In the EPIC-Norfolk prospective population study, we have shown that physicochemical properties of HDL particles such as size and particle concentration measured by nuclear magnetic resonance (NMR) spectroscopy were equally as predictive of CVD risk as HDL cholesterol concentrations [10]. Interestingly, after adjustment for triglyceride and apoB concentrations, the relationship between HDL cholesterol concentration and size and CVD risk was no longer observed, but the association between total HDL particle concentrations and CVD risk was not affected. These results were recently replicated by Mackey et al. [11] with data from the Multi-Ethnic Study of Atherosclerosis. The impact of NMR-measured characteristics of HDL particles and the risk of CVD was recently documented by the investigators of the Heart Protection Study [12]. In both placebo-treated individuals and simvastatin-treated individuals, there was a negative association between HDL cholesterol levels, apoA-I levels, HDL particle number, and the risk of occlusive cardiovascular events. Although the association between HDL size and CVD risk was not studied in both arms separately, there was a negative association between HDL size and CVD risk in the combined study arms. This association was, however, largely explained by the close association between HDL size and HDL particle number.

Not all statin trials have reported significant associations between HDL cholesterol levels and CVD risk. For instance, in the Collaborative Atorvastatin Diabetes Study (CARDS), HDL cholesterol and apoA-I levels hardly changed during the trial, and on-treatment levels did not predict CVD risk in diabetic patients treated with atorvastatin [13]. There was, however, a treatment-related change in HDL size, which may have indicated that quite profound changes in HDL metabolism occurred [14]. In the Justification for the Use of Statins in Primary Prevention: An Intervention Trial Evaluating Rosuvastatin (JUPITER) trial, HDL cholesterol levels predicted cardiovascular risk in patients allocated to placebo treatment, but not to rosuvastatin treatment [15]. Similar results were also reported for apoA-I levels. It is not clear, however, if this lack of association between HDL cholesterol and apoA-I levels and CVD risk in rosuvastatin-treated individuals is because the overall study population was rather healthy or because of the lack of statistical power (251 and 142 events, respectively for placebo-treated and rosuvastatin-treated individuals [16]), or whether these findings have a true biological significance.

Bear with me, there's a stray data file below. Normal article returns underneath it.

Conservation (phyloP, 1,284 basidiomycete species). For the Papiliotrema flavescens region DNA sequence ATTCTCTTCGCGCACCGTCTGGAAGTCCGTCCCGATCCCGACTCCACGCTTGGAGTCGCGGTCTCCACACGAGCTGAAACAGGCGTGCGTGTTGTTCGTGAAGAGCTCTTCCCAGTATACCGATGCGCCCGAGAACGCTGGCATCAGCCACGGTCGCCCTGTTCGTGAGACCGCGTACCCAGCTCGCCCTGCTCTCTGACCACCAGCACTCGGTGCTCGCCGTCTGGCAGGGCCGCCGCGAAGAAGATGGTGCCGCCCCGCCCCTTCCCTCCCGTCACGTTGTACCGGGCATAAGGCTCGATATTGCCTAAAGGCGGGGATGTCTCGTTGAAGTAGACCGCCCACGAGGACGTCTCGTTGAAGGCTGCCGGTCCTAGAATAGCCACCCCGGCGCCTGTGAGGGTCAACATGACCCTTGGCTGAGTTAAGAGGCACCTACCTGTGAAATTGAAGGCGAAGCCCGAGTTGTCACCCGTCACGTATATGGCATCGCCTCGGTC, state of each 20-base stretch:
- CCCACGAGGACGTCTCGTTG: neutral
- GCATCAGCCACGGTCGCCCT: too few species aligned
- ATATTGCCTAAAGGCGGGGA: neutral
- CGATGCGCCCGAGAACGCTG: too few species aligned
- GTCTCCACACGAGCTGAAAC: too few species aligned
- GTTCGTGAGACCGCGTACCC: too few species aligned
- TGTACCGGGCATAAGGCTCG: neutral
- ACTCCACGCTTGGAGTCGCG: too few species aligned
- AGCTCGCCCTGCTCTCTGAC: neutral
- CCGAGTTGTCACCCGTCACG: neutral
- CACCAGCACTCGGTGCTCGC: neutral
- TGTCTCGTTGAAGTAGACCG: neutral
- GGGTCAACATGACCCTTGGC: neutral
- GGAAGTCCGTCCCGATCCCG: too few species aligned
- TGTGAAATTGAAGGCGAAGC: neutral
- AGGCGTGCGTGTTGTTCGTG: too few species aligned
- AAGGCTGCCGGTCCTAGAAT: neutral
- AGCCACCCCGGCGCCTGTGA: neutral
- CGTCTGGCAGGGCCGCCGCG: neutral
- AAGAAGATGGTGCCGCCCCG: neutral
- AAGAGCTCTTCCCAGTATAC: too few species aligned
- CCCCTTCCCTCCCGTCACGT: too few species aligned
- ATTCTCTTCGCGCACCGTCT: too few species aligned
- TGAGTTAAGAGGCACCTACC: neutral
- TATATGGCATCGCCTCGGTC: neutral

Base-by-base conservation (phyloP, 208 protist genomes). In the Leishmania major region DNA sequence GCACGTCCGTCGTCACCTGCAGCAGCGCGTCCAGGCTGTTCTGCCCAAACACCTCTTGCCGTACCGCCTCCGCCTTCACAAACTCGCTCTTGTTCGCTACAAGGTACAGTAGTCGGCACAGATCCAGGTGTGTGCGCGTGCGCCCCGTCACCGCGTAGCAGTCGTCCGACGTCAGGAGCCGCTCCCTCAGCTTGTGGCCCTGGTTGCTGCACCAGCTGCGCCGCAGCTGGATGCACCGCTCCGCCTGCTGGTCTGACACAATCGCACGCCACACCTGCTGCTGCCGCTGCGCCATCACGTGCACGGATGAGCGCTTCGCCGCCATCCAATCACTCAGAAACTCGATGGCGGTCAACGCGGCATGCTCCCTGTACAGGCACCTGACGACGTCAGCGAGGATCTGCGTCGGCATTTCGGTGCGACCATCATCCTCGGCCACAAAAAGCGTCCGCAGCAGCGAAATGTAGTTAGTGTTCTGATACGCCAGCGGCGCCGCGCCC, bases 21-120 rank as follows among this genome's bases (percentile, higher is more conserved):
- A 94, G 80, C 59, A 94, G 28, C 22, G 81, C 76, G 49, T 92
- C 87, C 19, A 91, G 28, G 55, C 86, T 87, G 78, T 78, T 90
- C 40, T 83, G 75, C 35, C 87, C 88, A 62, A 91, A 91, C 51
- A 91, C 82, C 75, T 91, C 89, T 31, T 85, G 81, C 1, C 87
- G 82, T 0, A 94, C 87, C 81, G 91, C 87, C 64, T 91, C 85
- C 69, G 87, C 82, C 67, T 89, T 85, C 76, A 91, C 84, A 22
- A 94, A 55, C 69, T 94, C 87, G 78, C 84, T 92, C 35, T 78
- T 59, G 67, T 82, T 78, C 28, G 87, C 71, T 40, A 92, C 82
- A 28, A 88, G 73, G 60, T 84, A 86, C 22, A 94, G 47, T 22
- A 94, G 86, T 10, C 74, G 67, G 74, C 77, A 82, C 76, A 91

To determine whether or not HDL cholesterol and apoA-I levels were associated with increased cardiovascular risk in patients treated with statins, and especially in those who achieved very low LDL cholesterol levels, we performed a meta-analysis on individual patients that included 38,153 patients treated with statins in eight large-scale randomized clinical trials [17•]. During the course of the study, 5,387 study participants had a cardiovascular event. Our results show unequivocally that even in patients who achieved very low levels of LDL cholesterol (below 50 mg/dL) after 1 year of statin therapy, those who had low HDL cholesterol and/or apoA-I levels were at increased cardiovascular risk compared with those with higher HDL cholesterol and/or apoA-I levels.